Southern expressway and intelligent politics of mass transport
Posted on November 28th, 2011

Chandre Dharmawardana

The Southern Expressway is an example of the government’s policy “to ensure that all segments of the country receive the dividends of development”, as stated in the Daily News article announcing the “Gateway to Wonder” (Daily News 26-11-2011). The integrity and governability of a nation depend on its transport system. The Romans knew it. The British were quick to build roads and railways, to move troops and haul commercial products to imperial markets. Since then, Sri Lanka’s roadways stagnated at the level of the British era, while the gross population quadrupled.

The road usage increased much faster. Hence any type of road improvement is an essential step. The present government has done wonders in the Eastern province, and things are moving mightily in the North.

However, it is also time to look to the future – even just ten years from now. The southern highway is the first and longest unit of the proposed network of expressways for Sri Lanka. Naively, one would think that this would unclog the roads, and the expressways would enable people to get to any part of Lanka in no time.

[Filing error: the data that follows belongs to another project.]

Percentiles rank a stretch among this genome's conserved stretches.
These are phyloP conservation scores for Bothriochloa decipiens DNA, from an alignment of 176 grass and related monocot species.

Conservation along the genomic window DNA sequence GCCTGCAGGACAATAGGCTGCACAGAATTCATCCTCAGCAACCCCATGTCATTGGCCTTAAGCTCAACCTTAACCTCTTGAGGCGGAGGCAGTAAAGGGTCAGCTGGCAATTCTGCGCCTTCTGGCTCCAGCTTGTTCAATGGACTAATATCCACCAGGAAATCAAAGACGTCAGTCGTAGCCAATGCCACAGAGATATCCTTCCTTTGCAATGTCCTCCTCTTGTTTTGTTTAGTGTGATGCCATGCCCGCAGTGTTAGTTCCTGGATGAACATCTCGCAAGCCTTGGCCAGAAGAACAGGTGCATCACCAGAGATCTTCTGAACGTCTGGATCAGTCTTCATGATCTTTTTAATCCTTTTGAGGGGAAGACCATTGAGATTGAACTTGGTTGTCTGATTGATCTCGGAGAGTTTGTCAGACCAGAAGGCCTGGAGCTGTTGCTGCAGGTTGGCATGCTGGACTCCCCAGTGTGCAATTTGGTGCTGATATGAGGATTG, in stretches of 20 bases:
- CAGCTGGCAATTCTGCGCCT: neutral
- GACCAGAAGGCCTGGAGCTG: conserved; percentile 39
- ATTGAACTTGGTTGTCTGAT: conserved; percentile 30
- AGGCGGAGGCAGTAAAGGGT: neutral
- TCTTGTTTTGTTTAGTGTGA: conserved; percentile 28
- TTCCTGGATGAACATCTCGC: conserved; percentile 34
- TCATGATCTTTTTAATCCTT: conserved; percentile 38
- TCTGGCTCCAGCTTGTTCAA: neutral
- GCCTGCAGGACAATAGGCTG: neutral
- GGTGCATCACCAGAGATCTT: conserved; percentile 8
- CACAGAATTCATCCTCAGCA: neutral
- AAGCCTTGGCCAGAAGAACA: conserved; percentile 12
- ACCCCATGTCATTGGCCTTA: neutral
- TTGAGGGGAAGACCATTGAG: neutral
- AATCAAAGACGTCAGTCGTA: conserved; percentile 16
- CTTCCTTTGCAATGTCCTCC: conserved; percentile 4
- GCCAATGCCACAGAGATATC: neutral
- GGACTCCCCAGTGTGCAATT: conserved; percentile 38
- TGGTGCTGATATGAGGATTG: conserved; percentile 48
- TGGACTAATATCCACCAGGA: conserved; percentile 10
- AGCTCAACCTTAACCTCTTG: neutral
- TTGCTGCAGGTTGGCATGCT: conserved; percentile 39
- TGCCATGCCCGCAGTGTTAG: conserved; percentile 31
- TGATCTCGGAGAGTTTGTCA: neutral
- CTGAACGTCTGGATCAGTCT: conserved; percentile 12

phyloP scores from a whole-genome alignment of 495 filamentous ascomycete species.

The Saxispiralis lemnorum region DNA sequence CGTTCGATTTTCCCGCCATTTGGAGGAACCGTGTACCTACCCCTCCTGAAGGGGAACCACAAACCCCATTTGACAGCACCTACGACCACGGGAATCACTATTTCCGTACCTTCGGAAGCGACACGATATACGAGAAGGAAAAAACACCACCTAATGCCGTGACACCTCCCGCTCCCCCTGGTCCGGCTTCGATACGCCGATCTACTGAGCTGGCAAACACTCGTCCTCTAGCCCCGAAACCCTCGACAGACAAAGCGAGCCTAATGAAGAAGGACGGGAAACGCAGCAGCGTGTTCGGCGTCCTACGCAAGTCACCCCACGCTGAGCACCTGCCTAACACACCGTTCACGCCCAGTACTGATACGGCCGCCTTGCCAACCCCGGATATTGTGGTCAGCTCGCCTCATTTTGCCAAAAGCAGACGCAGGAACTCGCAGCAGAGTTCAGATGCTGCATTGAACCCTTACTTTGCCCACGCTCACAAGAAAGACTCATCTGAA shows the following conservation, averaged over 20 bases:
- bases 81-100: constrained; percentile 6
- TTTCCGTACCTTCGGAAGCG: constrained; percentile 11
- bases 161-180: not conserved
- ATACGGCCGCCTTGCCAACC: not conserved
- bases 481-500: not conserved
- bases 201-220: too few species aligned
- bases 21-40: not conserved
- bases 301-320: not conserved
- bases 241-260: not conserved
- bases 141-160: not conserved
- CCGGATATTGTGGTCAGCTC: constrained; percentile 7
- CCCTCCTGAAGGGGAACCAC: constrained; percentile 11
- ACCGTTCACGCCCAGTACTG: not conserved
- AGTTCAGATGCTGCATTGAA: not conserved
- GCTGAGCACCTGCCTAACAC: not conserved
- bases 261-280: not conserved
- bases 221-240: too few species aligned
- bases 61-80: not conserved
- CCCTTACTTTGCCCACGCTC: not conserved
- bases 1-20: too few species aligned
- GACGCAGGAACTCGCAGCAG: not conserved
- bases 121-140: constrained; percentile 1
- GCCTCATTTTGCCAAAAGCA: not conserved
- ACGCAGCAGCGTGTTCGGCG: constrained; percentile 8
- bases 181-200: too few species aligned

Gasoline (petrol) is cheaper than Coca Cola in the West, thanks to compliant or subjugated Arab nations. Los Angeles is full of six to twelve-lane highways and has impressive flyovers. Nevertheless, all American urbanites dread the “ƒ”¹…”carmageddon’ that they have to face every morning and every evening . My prediction is that in Sri Lanka too, these expressways would very soon become no different to the clogged Colombo roads of today. We need to consider the environmental degradation, foreign exchange for petroleum products, vehicles, the carcinogens and heat emitted by the engines, mortal accidents etc.

The costly upkeep of these highways is well beyond the modest tolls proposed. The final cost per kilometer-ton of persons and goods moved becomes immense. As the highways get clogged, the kilometer-tonnage asphyxiates to a trickle. This has been proved every time, in every nation enslaved by the car.